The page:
If you are a loved one of an inmate who committed suicide inside of a prison or jail, a Florida prison attorney at Lauer & Currie, P.A can help you obtain compensation for the death of your loved one. 

A Florida Prison Lawyer Can Help – Call Today

If you or a loved one has suffered significant damages due to neglect while incarcerated, or if a loved one has died due to neglect while imprisoned, call Lauer & Currie, P.A  today to speak with a lawyer who is dedicated to prison suicide cases. Our Florida prison lawyers can help you obtain compensation for the death of your loved one that may include compensation for funeral costs, lost future wages, and emotional pain and suffering.

Our team of Florida inmate wrongful death lawyers has years of experience handling prison and jail wrongful death cases. Our attorneys are especially adept at ensuring those responsible for perpetrating these atrocities are held accountable and responsible financially for their negligence and neglect of your loved one. We have offices conveniently located in Fort Lauderdale, but we serve clients throughout Florida’s jails, including those in Palm Beach, Broward and Miami-Dade County

You can reach us online or by calling 954-533-4498.  We are here for your family to help you vindicate the rights of your loved one and pursue justice.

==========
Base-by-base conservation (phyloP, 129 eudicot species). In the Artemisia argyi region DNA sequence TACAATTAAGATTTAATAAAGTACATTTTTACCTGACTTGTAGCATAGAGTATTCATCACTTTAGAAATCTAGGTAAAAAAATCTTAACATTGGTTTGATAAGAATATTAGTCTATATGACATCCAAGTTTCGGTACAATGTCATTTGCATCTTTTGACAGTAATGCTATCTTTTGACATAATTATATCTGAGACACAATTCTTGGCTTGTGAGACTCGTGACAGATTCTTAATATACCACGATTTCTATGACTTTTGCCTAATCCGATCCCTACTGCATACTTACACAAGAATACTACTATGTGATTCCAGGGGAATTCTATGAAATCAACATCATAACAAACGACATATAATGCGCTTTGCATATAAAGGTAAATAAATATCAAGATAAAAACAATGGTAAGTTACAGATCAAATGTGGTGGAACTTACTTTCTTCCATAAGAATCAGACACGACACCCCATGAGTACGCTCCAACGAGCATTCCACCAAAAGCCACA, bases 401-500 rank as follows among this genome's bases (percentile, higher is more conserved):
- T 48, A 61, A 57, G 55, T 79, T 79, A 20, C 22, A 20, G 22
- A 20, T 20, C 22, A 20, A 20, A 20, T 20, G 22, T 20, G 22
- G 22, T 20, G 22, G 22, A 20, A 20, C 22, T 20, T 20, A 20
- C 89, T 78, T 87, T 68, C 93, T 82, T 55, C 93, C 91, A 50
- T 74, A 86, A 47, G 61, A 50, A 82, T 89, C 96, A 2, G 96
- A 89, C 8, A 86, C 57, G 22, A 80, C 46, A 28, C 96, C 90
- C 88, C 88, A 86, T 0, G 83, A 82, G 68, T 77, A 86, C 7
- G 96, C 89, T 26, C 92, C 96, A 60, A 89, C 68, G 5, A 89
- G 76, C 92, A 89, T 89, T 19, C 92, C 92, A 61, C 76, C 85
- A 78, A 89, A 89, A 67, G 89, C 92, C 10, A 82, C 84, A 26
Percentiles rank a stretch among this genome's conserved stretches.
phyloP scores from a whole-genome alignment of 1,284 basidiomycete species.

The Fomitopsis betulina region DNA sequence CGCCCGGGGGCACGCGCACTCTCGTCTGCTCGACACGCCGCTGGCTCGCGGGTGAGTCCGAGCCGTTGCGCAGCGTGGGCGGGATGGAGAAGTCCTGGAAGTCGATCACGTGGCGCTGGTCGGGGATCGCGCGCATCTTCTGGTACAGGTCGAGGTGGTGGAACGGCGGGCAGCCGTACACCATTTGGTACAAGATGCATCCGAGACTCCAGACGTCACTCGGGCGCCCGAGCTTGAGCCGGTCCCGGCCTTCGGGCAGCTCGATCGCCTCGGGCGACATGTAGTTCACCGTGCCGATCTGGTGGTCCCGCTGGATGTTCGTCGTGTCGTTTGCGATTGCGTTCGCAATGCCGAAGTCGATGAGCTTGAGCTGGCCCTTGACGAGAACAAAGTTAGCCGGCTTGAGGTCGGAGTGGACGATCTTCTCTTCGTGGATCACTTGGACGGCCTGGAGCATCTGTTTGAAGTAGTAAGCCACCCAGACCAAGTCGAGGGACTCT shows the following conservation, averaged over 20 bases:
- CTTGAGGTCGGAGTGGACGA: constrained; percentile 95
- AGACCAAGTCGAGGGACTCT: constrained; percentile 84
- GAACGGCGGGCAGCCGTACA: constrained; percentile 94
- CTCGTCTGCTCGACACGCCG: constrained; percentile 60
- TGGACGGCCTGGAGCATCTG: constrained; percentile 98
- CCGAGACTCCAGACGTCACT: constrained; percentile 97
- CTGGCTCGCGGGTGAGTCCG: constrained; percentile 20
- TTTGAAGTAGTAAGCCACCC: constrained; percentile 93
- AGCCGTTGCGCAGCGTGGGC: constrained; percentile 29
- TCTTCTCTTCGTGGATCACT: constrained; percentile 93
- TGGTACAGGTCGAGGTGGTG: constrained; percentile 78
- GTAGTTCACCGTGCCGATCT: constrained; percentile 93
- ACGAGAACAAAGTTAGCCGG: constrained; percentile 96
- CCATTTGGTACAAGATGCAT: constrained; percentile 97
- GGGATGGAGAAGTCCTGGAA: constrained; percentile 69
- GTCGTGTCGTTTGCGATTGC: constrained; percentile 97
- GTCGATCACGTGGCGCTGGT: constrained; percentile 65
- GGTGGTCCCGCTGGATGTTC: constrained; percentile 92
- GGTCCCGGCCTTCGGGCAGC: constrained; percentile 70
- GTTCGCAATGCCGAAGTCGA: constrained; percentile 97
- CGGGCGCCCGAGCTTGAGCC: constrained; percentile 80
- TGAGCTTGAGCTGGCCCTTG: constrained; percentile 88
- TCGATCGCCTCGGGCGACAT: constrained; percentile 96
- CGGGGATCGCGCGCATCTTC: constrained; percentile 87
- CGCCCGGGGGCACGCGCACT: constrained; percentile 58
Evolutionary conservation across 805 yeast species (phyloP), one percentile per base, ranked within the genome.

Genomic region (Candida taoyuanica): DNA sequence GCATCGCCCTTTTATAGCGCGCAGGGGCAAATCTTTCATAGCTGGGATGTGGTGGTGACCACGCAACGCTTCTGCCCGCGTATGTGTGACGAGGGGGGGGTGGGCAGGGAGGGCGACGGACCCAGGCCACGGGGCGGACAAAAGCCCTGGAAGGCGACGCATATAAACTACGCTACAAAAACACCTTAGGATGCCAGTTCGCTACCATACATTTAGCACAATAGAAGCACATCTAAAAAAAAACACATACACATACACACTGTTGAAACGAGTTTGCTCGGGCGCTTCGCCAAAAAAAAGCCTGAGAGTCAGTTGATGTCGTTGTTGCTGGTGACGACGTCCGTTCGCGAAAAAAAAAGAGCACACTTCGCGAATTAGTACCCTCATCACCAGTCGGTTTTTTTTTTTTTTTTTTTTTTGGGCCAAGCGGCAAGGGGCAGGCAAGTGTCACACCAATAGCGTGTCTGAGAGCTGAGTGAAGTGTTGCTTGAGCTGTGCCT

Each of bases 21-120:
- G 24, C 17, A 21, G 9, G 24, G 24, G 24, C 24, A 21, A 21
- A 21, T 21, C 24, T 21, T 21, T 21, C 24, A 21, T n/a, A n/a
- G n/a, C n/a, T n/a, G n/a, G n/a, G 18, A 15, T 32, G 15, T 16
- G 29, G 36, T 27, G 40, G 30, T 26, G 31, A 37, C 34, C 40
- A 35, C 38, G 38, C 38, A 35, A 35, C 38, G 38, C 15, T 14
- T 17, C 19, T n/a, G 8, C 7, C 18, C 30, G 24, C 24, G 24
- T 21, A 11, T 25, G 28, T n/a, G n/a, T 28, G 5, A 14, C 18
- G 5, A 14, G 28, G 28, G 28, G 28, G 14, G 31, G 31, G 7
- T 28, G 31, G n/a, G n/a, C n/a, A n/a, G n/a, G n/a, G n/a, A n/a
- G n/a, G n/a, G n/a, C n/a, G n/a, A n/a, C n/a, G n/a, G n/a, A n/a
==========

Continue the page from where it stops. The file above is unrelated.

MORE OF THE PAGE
Some examples of actionable harm from inadequate mental health care include:

  • Lack of adequate mental health screening on intake.34
  • Failure to follow up on prisoners with known or suspected mental health disorders.35
  • Failure to provide adequate numbers of qualified mental health staff.36
  • Housing mentally ill prisoners in segregation or “supermax” units.37
  • Failure to transfer seriously mentally ill prisoners to more appropriate facilities.38
  • Improper use of restraints.39
  • Excessive use of force against mentally ill prisoners.40
  • Lack of training of custody staff in mental health issues.41
  • Barnes v. Government of Virgin Islands, 415 F.Supp. 1218, 1235 (D.V.I. 1976).
  • Tillery v. Owens, 719 F.Supp. 1256, 1286 (W.D. Pa. 1989), aff’d, 907 F.2d 418 (3rd Cir. 1990).
  • Ruiz v. Estelle, 503 F.Supp. 1265, 1339 (S.D. Tex. 1980) (citations omitted), aff’d in part and rev’d in part on other grounds, 679 F.2d 1115 (5th Cir.), amended in part and vacated in part, 688 F.2d 266 (5th Cir. 1982); accord Balla v. Idaho State Bd. of Corrections, 595 F.Supp. 1558, 1577 (D. Idaho 1984); Coleman v. Wilson, 912 F.Supp. 1282, 1298 n.10 (E.D. Cal. 1995). 34 Woodward v. Correctional Medical Servs., 368 F.3d 917 (7th Cir. 2004); Gibson v. County of Washoe, 290 F.3d 1175, 1189 (9th Cir. 2002), cert. denied, 537 U.S. 1106 (2003); Inmates of Occoquan v. Barry, 717 F.Supp. 854, 868 (D.D.C. 1989); Inmates of the Allegheny County Jail v. Pierce, 487 F.Supp. 638, 642, 644 (W.D. Pa. 1980).